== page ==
"The Rimrocker Trail is a newly-connected trail that allows you to enjoy 160 miles of off-pavement travel while experiencing the many different stunning landscapes that connect Montrose, CO to Moab, UT. The roads on the eastern half are graded gravel roads that are two vehicles wide and would easily be traveled in a family sedan," while the Utah section is significantly harder, requiring a capable 4x4...or a mountain bike.
The Rimrocker Trail allows you to connect to other long-distance off-road routes in Colorado and Utah, including the Tabeguache, Paradox
, and Kokopelli Trails.
Expect significant elevation changes on this route as you climb up out of valleys and across high plateaus.
There is easily weeks worth of very worthy additional riding--as well as adventuring and touristing--at both ends of this trail. Major attractions around and between Moab, UT and Montrose, CO include Canyonlands, Arches and Black Canyon of the Gunnison National Parks; Dead Horse Point State Park; and flat and/or whitewater sports on the Colorado, Green, Dolores, San Miguel and Gunnison Rivers.
The higher mountain road segments are usually opening by June.
Though it's not an insanely busy trail, this is a multi-use route so expect to share with 4x4s, motos and some OHVs. Avoid holidays and weekends for the best experience.
Dispersed camping is available on National Forest and BLM lands, as well as at four designated campgrounds along the route. Water is an issue, however, so timing your trip to take advantage of snowbanks and/or seasonal run-off in the La Sal Mountains and on the Uncompahgre Plateau is key (or bring a support vehicle).
This ride covers 160 miles, which is far more than can be detailed here. You'll want to download route descriptions and maps from the website at rimrockertrail.orgPart 1: Montrose to Nucla
Climb from Montrose, CO up onto the Uncompahgre Plateau, reaching the route's high point at just under 10,000-ft. Your views to the west begin to open up, with Lone Cone Mountain standing out on the horizon as you begin the gradual descent to Nucla.
Part 2: Nucla to Highway 141
If you have a support vehicle, be sure to fill up in town--it's your last chance. From Nucla, you start out riding through a checkerboard of public and private lands. As you travel north and west along the mesa top, there are views of the Uncompahgre Plateau to the east, red rock canyons to the west and the La Sal Mountains farther west in Utah. Although you can't see them, you are paralleling Highway 141 and the San Miguel River.
You pass near Uravan, a defunct uranium and vanadium mining town that is now a Superfund clean-up site. These mines provided the ore for the bombs that ended WWII. In fact, this trail was named after the uranium miners, who were known as "The Rimrockers." If this history really interests you, you can detour to the Monogram Mesa Loop / Bull Canyon Tour EE22 Road that will take you through the Uravan townsite and millsite near the San Miguel River.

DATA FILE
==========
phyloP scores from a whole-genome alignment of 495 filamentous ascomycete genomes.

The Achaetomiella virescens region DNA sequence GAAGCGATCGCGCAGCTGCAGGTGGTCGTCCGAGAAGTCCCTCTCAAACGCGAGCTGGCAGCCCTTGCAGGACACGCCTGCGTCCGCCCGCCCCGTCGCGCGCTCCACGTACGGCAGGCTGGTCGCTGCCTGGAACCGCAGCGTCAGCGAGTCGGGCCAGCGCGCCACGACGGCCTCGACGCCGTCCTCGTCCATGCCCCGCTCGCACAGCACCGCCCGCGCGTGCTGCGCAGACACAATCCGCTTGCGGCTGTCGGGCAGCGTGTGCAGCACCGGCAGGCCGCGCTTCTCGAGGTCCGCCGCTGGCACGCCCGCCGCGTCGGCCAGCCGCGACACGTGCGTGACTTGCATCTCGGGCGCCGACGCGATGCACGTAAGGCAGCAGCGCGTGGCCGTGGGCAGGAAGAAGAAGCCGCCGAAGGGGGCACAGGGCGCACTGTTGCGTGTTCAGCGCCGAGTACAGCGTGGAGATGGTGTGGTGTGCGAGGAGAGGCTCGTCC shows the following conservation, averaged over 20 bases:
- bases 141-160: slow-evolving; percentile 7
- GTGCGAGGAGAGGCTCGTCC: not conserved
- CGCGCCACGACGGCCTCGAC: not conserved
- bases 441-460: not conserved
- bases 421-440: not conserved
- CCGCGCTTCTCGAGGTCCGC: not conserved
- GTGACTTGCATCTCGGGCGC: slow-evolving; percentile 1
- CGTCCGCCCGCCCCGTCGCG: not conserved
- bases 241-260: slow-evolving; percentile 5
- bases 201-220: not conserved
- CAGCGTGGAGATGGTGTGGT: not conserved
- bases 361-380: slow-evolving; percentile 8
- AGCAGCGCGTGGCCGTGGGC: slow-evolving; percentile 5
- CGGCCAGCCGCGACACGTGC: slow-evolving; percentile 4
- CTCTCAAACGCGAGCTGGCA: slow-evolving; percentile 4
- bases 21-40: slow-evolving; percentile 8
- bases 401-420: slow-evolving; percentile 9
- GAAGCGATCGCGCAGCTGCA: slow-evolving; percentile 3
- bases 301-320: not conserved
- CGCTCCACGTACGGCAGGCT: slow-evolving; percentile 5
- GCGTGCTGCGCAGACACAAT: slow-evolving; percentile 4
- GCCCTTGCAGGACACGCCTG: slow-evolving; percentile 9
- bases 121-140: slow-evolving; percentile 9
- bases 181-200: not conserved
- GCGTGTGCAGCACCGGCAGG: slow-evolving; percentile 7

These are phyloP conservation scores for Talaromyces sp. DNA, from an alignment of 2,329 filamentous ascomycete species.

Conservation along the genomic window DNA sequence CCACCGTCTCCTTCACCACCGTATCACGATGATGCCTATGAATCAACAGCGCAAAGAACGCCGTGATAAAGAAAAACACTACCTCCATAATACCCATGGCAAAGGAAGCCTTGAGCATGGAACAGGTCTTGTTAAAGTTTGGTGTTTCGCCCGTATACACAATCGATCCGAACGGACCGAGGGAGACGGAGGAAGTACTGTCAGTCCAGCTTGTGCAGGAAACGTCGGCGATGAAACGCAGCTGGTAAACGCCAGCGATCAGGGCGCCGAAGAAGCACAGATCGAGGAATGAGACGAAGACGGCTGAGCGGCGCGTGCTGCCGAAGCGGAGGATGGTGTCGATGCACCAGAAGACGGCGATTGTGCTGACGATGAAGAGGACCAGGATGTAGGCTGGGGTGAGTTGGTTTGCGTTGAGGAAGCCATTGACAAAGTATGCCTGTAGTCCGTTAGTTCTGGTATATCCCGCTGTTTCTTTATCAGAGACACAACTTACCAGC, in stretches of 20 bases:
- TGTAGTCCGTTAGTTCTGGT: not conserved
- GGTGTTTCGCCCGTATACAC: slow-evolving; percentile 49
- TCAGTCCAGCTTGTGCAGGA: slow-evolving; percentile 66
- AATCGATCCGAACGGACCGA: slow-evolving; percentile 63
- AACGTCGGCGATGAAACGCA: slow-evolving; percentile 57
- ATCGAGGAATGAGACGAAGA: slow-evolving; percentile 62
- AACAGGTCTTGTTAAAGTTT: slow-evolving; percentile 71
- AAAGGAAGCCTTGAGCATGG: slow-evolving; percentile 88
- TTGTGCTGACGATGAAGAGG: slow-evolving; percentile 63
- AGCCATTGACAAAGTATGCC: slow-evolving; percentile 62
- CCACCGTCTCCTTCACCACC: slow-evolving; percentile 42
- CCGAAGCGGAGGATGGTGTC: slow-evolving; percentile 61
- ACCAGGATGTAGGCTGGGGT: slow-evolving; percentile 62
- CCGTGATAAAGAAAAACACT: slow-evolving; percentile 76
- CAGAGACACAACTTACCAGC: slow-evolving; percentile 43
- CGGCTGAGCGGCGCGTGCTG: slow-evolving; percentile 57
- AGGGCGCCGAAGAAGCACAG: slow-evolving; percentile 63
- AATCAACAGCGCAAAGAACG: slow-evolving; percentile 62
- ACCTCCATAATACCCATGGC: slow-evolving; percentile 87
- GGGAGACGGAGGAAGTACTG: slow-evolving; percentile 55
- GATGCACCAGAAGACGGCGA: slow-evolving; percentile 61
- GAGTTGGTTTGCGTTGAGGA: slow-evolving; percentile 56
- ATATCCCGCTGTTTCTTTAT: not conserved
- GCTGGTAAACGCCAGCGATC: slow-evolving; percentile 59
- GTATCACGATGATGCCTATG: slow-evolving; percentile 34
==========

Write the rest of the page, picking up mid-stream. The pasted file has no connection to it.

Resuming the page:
Another detour, to the Shamrock (Y-11 Loop or Out N' Back), will take you along the San Miguel River past the Hanging Flume, built to provide water for hydraulic mining, to the confluence of the San Miguel and Dolores Rivers.
Part 3: Highway 141 to the Colorado-Utah state line
A 1.5-mile jog left on the highway leads back to the trail via a bridge across the Dolores River. There are many optional guided detours from the Rimrocker Trail Association in this section, including The Wild Horses of Disappointment Valley, Long Park Mine Tour, Bull Canyon Tour, and Paradox Valley Petroglyph Tour.
Leaving the Dolores River, you climb up onto the Carpenter Ridge with great views of the Lasal Mountains and Paradox Valley, so named because the river cuts across it, rather than running down it. You reach the UT/CO state line shortly after Buckeye Reservoir.
Part 4: Colorado-Utah state line to Moab
Continue toward the La Sal Mountains on Forest Service roads. These mountains "were named by Spanish missionary and explorer Silvestre Valez de Escalante...His name for them was the Sierra La Sal, or Salt Mountains, being certain that their white tops couldn't possibly be snow in late summer."
You have the option of taking an alternate route to Moab over the mountains by riding up to Geyser Pass (named for an early rancher, not a spurting hot spring, sadly), then down The Whole Enchilada Trail. Or continue on the mapped route past the town of Old La Sal.
Continue toward La Sal Pass, but don't go that high. Contour around the south end of the range, eventually working your way down out of the National Forest and onto BLM roads that lead to the well-maintained Black Ridge Road.
Follow this out to Hwy-191 and take a parallel dirt track toward Moab until you reach the paved Spanish Valley Road. Follow this quiet stretch into town, where a pizza from Antica Forma, local brews, laundromat, bike mechanics, and a night in a hotel with a pool are waiting to cap off your voyage.